All sorts of property can be owned, registered and titled with a designated death beneficiary, payee or transferee. Life insurance policies, annuities, 401(k) plans, IRAs and other contracts often allow you to make a primary and even a contingent beneficiary designation. At your death, these assets are paid or transferred directly to the designated beneficiary.
By North Carolina statutes, you can have bank accounts and certificates of deposit set up as “pay on death” (POD) accounts. They simply “pay” to the designated beneficiary or beneficiaries upon the owner’s death. Other statutes allow you to set up stock certificates, mutual funds and other securities to “transfer on death” (TOD) to the designated beneficiary or beneficiaries.
When there is a living beneficiary to whom the property is to be transferred or paid to at your death, the property is not controlled by your Will. Also, it is not subject to probate administration unless there is no other property with which to pay your expenses, claims and taxes.
It is an important part of your planning process to understand the use of beneficiary designations and contingent beneficiary designations, particularly with “qualified” retirement plan benefits, such as 401(k) and IRA investments. Because of issues involving protection against creditors, plus issues involving income tax to the recipient at some point in time, it is crucial to understand when you should and should not make your estate or living trust the beneficiary.
4. Fully Funded Living Trust
For many clients, the best life, legacy and estate planning technique today is to use a living trust as the centerpiece of the plan. This type of planning, if done properly, can resolve all kinds of issues that otherwise would not be addressed. If you have a living trust, it is important to have certain property “owned by” or titled in the name of the trust. Also, beneficiary designations can be made directly to the trust.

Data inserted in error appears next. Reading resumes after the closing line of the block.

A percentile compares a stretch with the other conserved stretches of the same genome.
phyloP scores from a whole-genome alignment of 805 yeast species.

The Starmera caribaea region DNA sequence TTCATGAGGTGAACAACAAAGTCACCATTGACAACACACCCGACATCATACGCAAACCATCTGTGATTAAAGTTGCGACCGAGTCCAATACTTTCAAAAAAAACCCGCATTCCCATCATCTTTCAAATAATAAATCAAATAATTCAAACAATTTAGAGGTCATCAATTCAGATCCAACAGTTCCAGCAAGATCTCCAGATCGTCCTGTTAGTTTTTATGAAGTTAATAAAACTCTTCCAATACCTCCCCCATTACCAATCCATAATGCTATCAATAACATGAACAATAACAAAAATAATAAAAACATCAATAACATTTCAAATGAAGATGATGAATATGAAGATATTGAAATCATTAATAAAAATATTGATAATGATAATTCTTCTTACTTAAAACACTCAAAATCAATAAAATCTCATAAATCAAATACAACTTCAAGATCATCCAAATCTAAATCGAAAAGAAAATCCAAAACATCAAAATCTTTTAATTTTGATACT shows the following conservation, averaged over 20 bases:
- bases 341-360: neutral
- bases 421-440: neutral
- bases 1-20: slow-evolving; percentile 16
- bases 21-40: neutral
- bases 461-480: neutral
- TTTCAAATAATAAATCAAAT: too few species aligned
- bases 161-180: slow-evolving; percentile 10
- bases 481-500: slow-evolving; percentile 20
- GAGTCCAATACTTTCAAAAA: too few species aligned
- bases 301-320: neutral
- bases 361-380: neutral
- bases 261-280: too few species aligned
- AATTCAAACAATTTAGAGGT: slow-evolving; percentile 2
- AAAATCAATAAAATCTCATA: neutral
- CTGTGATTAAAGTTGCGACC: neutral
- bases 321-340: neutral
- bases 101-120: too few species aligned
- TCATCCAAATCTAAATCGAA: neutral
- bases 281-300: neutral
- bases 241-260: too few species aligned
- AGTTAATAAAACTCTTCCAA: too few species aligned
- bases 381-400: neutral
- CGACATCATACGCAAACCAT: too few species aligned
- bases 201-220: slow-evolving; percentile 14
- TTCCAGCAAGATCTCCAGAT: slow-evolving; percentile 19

If you own any property in your name at your death, which is very likely, instead of everything being owned by the living trust, such personally owned property will be subject to the probate process; so you should have a “pour over” Will to take care of that possibility. A “pour over” Will picks up property outside of the trust and “pours it over” into the trust. The trust provisions, not the Will, itself, then control what eventually happens to that property.
Here are some advantages of using revocable living trusts:
√ Like joint tenancies and beneficiary designations, probate of the trust property is avoided.
√ Unlike joint tenancies and beneficiary designations, all of the “what ifs” in those scenarios can easily be addressed (e.g., What if a beneficiary predeceases you? What if a beneficiary is too young or has special needs? What if a beneficiary has creditor or other litigation problems?).
√ Control remains within the family or, at least, with people or entities selected by you.
√ Issues of mental incapacity during your life can be addressed and handled more effectively than with powers of attorney.
√ Management and settlement processes remain private, both during life and after death.
√ Costs associated with settling an estate at death with a living trust are typically less than the costs associated with settling an estate through the probate process without a living trust.
√ Like the probate process, but minimizing the court’s involvement, a living trust provides a means through which expenses, claims and taxes can be satisfied.
√ Administration of trusts can begin and move along more quickly then the probate process, due to delays inherent in the court system.
√ Tax planning can be conveniently included in the trust plan.
√ For married couples, a “joint trust” may be an appropriate plan.
One of the best ways to educate yourself further is to work with knowledgeable professionals who have your best interests at heart. In fact, a “team approach” is ideal. When the professionals upon whom you are relying talk and work together to help you determine what is best for you, good things can happen.
We hope that this article has been helpful to you. If you have any questions or need assistance in any way, please contact us to see how we can be of service.